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Strasbourg’s Neustadt (New Town) is a new area of the city built by the Germans during the Reichsland period (late 19th century). Construction work began in the 1880s and continued until the 1950s – a vast project that, in total, created 10,000 new buildings and tripled the size of the city.
The History of the Neustadt
The Reichsland period saw large-scale German immigration into the city. Its population more than doubled in just 45 years, from 80,000 in 1870 to 180,000 in 1915. The German rulers quickly introduced a vast building programme to cope with this influx of people.
Yet the programme was not simply about building homes for the new residents. It was much more than that – a vast urban planning project that aimed to showcase the German empire’s power, prestige and modernity in what had become the capital of the Alsace-Lorraine Reichsland. First and foremost, it was a physical manifestation of regime change and the dawn of a new power – the ambition to create a vast new city in which engineering, architecture and planning came together to form a stunning landscape and offer a standard of living that was exceptional by contemporary standards..
The new homes had running water and were connected to sewers and mains gas supplies – something that was almost unheard-of at the time. And the political and administrative buildings were just as imposing. Particular attention was paid to the university, reflecting the latest innovations in teaching and research.
This urban planning project – based on drawings by local architect Jean-Geoffroy Conrath and Berlin-based contemporary Auguste Orth – covered the areas that now surround the historic centre, including the train station, the Hôpital Civil, Place de Haguenau, Place de la République, the Contades quarter, the Parc de l'Orangerie and the university.
Strasbourg’s Neustadt is a spacious area, with long, wide avenues, vast squares, parks and gardens, and huge thoroughfares like Avenues des Vosges, Avenue d’Alsace and Avenue de la Forêt-Noire. These vast proportions brought Strasbourg firmly into the modern era, carefully connecting the city’s two parts – the old and the new.
A walk in the Neustadt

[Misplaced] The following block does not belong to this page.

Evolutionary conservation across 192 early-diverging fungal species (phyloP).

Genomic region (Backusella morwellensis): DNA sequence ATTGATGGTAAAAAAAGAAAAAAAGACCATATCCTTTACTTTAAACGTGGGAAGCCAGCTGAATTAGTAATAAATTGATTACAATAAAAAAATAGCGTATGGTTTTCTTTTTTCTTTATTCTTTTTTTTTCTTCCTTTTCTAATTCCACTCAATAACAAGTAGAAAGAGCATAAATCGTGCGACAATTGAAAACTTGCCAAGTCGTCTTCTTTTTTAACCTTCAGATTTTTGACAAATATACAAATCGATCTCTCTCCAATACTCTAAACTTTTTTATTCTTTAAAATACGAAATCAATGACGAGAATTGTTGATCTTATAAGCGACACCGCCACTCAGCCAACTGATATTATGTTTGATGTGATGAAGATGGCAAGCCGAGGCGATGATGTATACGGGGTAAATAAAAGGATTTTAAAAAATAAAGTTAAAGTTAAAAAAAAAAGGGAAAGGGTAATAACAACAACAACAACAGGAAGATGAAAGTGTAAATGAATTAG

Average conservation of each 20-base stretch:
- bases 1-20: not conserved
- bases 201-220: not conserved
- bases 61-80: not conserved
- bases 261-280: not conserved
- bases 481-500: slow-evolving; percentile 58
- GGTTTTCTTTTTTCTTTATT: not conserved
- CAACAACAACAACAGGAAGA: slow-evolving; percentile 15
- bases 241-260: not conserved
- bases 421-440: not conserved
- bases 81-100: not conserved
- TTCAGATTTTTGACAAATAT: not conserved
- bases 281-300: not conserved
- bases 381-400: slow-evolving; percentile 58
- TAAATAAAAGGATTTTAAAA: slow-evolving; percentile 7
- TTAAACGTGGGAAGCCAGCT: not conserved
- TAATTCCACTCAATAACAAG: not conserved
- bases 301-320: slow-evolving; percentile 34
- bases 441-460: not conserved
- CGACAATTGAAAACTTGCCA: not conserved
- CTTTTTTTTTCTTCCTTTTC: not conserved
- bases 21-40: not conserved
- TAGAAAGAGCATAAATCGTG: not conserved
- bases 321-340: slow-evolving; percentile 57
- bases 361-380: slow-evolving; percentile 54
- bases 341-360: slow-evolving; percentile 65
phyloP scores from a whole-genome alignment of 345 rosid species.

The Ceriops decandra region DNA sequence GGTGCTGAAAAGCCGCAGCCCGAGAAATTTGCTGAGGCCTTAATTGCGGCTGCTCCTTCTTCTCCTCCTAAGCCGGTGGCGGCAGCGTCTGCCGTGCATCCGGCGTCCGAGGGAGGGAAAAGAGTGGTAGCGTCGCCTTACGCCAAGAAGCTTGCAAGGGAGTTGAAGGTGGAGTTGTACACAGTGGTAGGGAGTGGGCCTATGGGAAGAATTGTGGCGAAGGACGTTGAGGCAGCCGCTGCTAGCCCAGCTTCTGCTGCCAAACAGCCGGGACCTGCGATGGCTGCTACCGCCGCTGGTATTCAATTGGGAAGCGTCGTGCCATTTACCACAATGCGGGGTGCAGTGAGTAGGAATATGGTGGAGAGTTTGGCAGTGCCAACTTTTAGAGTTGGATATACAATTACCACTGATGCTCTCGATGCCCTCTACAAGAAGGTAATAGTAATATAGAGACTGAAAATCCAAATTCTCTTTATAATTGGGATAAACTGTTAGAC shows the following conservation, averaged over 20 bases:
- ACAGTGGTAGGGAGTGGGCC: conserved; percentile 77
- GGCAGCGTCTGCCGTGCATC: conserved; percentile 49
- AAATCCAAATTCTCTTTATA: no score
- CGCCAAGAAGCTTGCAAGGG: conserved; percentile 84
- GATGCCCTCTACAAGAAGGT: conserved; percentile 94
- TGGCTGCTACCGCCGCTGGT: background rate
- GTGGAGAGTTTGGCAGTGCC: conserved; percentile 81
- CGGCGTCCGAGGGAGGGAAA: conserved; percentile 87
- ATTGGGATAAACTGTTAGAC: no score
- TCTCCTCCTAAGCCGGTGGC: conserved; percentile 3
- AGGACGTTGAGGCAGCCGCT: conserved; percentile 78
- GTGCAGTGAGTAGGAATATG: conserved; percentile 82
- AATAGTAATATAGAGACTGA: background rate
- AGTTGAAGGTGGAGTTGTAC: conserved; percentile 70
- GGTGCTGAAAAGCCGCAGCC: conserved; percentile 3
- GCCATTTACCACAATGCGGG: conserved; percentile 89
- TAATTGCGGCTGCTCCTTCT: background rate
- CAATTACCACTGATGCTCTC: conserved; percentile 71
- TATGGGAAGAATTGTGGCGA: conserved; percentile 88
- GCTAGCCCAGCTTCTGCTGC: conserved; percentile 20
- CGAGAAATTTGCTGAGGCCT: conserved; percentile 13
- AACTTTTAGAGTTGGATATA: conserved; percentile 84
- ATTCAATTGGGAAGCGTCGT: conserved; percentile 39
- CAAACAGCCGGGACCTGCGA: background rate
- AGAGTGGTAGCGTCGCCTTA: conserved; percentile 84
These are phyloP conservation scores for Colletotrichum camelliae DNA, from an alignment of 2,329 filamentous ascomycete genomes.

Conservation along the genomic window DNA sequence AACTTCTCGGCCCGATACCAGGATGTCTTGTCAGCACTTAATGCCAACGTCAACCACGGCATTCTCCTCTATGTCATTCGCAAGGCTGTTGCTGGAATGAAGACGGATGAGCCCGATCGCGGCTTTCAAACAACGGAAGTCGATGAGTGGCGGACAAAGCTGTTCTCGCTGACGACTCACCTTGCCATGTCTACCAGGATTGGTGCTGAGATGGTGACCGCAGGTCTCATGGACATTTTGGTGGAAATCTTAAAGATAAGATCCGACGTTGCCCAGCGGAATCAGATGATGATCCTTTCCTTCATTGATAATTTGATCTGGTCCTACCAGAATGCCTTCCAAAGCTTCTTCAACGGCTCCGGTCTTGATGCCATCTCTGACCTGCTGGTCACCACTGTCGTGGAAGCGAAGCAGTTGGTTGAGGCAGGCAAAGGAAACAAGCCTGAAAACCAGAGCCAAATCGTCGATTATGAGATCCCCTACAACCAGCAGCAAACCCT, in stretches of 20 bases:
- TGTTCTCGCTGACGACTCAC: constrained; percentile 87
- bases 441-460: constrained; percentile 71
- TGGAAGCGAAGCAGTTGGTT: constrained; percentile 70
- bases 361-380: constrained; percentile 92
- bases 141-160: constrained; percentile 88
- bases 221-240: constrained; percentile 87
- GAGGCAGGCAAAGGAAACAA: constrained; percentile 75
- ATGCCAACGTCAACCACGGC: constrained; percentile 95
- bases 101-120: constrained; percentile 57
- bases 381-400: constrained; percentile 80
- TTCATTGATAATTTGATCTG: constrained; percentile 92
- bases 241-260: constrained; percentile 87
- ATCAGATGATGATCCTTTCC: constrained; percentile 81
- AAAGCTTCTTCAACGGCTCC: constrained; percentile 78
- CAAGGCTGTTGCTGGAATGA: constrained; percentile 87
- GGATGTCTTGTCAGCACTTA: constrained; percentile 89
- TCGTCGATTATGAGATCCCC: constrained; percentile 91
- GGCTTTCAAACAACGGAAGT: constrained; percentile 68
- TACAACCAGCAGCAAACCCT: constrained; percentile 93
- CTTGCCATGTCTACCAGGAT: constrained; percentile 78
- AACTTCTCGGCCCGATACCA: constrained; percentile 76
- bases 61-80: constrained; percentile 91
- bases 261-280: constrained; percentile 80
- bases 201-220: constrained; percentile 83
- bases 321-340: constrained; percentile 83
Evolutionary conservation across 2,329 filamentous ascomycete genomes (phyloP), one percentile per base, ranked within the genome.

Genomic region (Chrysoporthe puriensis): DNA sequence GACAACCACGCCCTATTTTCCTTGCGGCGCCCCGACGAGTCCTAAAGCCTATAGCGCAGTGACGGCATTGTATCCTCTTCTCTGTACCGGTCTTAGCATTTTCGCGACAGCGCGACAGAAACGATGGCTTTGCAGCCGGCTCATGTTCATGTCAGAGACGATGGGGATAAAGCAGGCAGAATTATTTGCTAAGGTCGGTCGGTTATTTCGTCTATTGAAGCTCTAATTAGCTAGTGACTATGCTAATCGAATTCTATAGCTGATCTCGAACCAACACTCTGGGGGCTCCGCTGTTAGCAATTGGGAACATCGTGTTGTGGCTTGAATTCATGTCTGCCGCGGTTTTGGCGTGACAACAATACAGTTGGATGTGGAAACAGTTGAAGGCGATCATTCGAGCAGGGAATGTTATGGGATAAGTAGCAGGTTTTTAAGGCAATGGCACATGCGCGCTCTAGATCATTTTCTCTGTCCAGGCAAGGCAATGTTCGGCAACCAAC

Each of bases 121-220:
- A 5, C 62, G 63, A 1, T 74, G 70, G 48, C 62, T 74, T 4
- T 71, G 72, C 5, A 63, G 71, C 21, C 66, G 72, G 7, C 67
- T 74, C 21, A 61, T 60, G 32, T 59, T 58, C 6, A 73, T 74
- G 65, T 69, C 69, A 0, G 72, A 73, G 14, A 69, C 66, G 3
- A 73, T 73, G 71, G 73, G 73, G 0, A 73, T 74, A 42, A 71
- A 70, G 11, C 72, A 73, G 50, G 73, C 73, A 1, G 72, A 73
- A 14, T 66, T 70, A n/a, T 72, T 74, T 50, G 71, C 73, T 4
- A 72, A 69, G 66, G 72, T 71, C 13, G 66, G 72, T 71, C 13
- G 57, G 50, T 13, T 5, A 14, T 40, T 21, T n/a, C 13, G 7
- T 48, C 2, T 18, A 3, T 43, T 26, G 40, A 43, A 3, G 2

Must-see highlights include Place de la République – an extension of Place Broglie and the city’s new political and administrative centre with its Renaissance Revival architecture such as the Palais du Rhin, the National Theatre of Strasbourg and the National University Library. The square is also the point at which all the major roads in the new extension meet, including Avenue de la Liberté, the imperial avenue, which is 30 metres wide and lined with trees. Formerly known as Kaiser-Wilhelm-Strasse, it leads directly to the Palais du Rhine – the seat of political power and the university. The avenue was designed as the backbone of the city’s political and administrative centre, serving a largely ceremonial purpose – hosting parades and military displays.
A masterpieces of urban planning
These unique masterpieces of urban planning and design recently gained recognition on the international stage as UNESCO extended its World Heritage Site – encompassing the Grande-Île since 1988 – to include part of Neustadt. This recognition stands testament to the area’s extraordinary qualities and recognises the importance of mutual influence between France and Germany across the Rhine – something that has made Strasbourg such an important city on the local and European stages.
Since the 2000s, institutions and associations alike have taken a keen interest in examining and promoting the area to a wider audience. There are several such projects under way at the moment, including the Neustadt heritage inventory project, which encompasses the area’s buildings, décor and urban planning, and the safeguarding and presentation plan – a comprehensive conservation programme that recognises the urban area’s heritage value.